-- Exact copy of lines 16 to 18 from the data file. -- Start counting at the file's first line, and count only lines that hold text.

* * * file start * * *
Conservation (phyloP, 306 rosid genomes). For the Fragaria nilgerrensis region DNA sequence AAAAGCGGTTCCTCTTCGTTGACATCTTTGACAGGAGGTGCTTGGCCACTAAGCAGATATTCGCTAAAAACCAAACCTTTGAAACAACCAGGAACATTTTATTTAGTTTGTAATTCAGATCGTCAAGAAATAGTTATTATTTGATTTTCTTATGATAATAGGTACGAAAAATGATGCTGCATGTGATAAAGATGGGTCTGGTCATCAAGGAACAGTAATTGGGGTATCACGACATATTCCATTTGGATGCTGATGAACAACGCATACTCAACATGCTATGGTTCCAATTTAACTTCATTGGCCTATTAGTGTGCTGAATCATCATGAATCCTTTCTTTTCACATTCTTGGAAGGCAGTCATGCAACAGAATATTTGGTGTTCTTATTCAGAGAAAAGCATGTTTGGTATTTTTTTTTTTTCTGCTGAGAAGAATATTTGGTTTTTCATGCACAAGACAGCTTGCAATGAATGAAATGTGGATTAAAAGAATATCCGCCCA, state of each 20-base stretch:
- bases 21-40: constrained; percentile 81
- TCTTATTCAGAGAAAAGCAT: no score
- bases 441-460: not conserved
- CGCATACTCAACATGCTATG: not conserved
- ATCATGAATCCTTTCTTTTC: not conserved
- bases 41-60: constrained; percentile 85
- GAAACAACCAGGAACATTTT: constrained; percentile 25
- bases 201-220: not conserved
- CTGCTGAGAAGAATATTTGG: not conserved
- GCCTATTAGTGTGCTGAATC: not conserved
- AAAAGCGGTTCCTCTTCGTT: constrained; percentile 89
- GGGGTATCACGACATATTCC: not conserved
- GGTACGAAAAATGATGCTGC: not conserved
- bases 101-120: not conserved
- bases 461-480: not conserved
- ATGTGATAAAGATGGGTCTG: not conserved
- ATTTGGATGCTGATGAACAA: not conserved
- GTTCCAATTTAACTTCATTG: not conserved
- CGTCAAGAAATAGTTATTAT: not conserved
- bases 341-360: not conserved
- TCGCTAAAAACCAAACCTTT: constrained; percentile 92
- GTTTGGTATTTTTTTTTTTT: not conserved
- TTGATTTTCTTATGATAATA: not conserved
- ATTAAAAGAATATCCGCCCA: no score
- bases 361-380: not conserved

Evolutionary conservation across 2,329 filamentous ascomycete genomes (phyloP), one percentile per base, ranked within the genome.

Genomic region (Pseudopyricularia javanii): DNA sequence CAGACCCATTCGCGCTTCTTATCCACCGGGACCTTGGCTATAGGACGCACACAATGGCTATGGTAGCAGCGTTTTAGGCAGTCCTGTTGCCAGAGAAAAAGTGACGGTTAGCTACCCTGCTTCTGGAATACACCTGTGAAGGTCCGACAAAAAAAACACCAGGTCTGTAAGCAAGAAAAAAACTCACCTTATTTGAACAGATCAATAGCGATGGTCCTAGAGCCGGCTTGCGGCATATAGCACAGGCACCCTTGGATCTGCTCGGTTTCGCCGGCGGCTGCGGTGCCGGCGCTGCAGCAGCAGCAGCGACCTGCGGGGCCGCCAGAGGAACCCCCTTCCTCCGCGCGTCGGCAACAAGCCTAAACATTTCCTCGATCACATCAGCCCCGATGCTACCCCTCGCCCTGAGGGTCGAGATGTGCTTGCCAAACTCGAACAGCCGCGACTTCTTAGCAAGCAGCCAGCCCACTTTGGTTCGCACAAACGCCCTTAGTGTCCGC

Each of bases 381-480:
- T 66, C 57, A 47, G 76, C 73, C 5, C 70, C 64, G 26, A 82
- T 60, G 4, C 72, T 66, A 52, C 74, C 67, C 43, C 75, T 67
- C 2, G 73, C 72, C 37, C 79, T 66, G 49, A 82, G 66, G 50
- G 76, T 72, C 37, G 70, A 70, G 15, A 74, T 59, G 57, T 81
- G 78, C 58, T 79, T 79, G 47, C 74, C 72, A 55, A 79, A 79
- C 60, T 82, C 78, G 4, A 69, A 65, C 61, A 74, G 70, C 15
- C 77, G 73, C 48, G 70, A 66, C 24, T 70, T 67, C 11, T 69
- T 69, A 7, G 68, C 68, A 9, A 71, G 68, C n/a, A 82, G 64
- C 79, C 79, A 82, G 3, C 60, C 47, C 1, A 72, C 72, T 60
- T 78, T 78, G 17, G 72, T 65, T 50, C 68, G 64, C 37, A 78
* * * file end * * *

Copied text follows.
- bases 461-480: not conserved
- ATGTGATAAAGATGGGTCTG: not conserved
- ATTTGGATGCTGATGAACAA: not conserved